I. INTRODUCTION A screw thread is an extension of one of the basic machines, the inclined plane, that has been wrapped around a shaft. When the thread is turned, it moves the mating part or nut up the inclined plane. When increased turning force or torque is applied to the shaft, the force exerted on the nut is increased. This force creates a tension in the bolt, which clamps the mating parts together. Preload is the technical term for the tension caused by tightening the fastener that holds the assembled parts together. Generating sufficient preload force is the key to strong and reliable bolted joints that will not loosen or break under load. Figure 1 shows the forces that act on a bolted joint. Bolted joint design is an iterative process. To make some design decisions the designer relies mostly on trial and error, past experience and personal judgment. The designer is able to make better judgments regarding the effect of certain design parameters and decisions with the increase in his experience and knowledge. However, regardless of the size, application or operating parameters of a joint, following some steps which are commonly followed in practice are: 1. Define the purpose of the joint: Define what the joint is designed to do, environmental conditions, cost targets, size and operating parameters, desired life, critical nature, potential failure modes etc. involved in the purpose of the joint. 2. Design the joint: Determine the layout of the joint, including joint members, size, shape and material(s). 3. Estimate service loads: The static and dynamic loads to be considered include weight, pressure, shock, inertial effects, thermal effects, etc. 4. Define bolts to be used: With the joint geometry and service loads established, the bolt size, number and strength can be determined. Bolt selection should include material, diameter, thread pitch, length, tensile strength, head style, drive style, thread style, hardness and plating. 5. Determine required bolt preload and clamping force: The minimum clamping force should be great enough to overcome vibration loosening, joint separation, slippage, fatigue, leakage and other similar type failures. Maximum clamp force should not be great enough to cause bolt yielding, joint crushing, stress cracking, fatigue failure, tensile failure or other similar failures in service. 6. Determine tightening methods and assembly line accuracy: During assembly, there are different fastener assembly methods and tightening strategies which must be considered. Among the potential tightening strategies and their preload accuracy are: Torque: 35 %, Torque-Angle: 15 %, Torque - to -Yield: 7 % 7. Finalize joint design: At this point, it may be necessary to make changes in joint material, bolt preload range, bolt selection, tightening methods, etc. depending upon what was determined during the other steps of the joint design process.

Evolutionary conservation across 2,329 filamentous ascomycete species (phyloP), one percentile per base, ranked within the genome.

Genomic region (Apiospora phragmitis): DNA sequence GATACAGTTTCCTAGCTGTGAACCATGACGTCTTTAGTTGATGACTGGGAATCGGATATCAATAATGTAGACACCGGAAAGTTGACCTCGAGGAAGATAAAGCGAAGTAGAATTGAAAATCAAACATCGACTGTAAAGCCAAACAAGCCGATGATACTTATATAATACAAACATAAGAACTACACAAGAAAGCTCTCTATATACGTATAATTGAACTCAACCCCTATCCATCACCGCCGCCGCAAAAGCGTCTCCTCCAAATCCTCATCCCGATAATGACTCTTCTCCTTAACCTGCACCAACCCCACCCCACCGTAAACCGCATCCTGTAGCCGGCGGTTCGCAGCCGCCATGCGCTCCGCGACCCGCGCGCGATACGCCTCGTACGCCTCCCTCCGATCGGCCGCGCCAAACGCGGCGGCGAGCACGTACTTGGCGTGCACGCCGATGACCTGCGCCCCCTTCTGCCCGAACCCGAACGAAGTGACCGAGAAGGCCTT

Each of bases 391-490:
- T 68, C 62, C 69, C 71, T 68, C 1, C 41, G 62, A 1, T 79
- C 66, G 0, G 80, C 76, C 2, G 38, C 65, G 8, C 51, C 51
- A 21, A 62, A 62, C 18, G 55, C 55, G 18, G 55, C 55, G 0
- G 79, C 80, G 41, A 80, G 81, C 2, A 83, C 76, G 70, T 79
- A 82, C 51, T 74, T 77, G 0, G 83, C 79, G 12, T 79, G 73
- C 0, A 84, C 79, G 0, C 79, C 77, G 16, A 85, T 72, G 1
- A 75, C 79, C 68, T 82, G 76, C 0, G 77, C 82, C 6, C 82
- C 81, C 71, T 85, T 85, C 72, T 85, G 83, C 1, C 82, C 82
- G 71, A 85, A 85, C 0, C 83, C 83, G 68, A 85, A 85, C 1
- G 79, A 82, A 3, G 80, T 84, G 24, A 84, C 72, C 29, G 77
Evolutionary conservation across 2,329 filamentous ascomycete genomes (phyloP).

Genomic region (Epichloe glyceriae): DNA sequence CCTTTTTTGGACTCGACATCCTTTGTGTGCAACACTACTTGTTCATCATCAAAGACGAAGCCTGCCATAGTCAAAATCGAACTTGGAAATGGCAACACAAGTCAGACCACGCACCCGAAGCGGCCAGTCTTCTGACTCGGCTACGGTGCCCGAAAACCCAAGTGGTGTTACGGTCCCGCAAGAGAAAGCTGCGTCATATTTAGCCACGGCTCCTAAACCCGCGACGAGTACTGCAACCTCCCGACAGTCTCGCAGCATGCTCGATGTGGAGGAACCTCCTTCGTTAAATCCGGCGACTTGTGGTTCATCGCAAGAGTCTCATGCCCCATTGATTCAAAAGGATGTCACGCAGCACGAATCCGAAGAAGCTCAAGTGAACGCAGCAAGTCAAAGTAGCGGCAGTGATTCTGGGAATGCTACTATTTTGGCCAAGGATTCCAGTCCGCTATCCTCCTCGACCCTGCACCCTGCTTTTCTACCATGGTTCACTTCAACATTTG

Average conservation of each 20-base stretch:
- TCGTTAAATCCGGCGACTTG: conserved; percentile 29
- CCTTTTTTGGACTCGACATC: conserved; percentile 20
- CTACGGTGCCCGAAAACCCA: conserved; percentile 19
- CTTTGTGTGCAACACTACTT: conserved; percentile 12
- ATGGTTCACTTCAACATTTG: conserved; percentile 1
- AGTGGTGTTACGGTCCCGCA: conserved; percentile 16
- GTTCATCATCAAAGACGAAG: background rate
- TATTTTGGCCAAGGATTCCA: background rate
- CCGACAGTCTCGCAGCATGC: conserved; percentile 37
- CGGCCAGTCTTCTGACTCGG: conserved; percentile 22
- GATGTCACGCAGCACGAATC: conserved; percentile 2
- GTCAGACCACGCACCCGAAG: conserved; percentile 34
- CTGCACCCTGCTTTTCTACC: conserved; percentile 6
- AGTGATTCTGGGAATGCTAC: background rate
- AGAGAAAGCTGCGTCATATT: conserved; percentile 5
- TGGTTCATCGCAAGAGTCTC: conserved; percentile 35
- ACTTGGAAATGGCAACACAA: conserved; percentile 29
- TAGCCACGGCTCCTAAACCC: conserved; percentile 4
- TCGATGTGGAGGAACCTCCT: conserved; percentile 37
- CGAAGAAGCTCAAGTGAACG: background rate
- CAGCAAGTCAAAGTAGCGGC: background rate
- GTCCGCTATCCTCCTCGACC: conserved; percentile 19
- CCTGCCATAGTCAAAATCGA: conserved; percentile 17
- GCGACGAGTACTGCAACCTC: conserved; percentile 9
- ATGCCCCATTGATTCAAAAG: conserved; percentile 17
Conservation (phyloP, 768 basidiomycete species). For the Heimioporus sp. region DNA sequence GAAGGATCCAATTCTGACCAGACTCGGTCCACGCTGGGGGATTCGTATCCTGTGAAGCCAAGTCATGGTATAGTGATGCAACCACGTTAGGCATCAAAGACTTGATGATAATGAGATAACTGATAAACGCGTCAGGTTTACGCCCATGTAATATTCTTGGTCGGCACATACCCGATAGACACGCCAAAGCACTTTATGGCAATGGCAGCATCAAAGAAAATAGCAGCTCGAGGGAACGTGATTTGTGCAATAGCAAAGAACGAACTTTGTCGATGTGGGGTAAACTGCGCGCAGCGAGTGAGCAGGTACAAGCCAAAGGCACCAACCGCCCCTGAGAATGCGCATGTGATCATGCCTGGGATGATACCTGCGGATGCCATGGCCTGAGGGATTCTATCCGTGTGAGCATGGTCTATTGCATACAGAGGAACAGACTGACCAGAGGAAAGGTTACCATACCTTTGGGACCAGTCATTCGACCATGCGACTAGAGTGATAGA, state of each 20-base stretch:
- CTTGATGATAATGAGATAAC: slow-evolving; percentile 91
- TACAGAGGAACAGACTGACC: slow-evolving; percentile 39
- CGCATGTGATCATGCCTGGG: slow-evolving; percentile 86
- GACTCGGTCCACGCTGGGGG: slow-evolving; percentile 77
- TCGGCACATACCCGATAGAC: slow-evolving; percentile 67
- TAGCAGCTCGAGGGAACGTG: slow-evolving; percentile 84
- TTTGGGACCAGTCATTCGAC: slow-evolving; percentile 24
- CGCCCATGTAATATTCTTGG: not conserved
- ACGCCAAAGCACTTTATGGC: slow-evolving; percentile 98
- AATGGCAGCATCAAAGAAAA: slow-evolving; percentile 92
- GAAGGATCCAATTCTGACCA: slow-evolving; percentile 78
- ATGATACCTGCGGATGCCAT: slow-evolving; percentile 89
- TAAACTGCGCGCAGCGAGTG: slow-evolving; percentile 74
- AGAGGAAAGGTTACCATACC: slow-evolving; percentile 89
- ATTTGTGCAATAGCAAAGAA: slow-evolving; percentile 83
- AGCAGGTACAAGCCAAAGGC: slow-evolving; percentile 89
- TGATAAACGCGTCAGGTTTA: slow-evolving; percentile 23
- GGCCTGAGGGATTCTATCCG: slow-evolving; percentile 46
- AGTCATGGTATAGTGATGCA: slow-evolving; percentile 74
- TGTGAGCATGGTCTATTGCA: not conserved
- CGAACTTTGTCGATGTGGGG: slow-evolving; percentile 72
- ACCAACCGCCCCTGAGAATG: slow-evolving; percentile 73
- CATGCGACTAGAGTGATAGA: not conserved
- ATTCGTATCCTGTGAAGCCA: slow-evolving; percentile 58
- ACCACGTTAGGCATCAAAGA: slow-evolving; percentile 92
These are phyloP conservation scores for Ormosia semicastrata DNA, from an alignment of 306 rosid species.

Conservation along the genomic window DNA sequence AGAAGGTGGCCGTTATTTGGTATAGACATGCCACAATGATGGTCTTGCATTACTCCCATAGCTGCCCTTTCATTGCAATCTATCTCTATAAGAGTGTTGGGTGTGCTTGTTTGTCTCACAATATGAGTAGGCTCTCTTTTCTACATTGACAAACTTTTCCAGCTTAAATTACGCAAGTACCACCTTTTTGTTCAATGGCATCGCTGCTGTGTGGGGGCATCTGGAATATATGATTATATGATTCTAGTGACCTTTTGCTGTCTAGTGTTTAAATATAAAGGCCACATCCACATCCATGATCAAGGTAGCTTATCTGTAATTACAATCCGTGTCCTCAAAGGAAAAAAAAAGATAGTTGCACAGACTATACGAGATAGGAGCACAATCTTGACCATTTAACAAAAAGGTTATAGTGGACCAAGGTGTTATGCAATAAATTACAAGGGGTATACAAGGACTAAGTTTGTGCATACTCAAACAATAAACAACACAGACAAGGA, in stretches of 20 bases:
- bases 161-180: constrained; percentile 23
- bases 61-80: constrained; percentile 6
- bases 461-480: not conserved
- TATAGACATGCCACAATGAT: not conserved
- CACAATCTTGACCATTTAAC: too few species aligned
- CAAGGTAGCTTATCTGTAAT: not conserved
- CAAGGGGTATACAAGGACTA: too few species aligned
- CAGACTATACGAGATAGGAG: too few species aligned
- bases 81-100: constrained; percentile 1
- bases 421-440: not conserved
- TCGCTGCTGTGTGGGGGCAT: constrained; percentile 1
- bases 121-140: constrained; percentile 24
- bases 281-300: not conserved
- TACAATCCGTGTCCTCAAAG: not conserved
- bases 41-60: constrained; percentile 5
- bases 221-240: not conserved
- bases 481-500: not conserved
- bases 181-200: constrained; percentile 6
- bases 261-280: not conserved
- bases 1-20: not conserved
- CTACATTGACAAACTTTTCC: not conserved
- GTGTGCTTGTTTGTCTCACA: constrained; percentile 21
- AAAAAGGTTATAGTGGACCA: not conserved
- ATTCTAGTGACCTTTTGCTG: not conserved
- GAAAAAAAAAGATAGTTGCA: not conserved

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International Journal of Mechanical Engineering and Technology (IJMET), ISSN 0976 6340(Print), ISSN 0976 6359(Online) Volume 4, Issue 2, March - April (2013) IAEME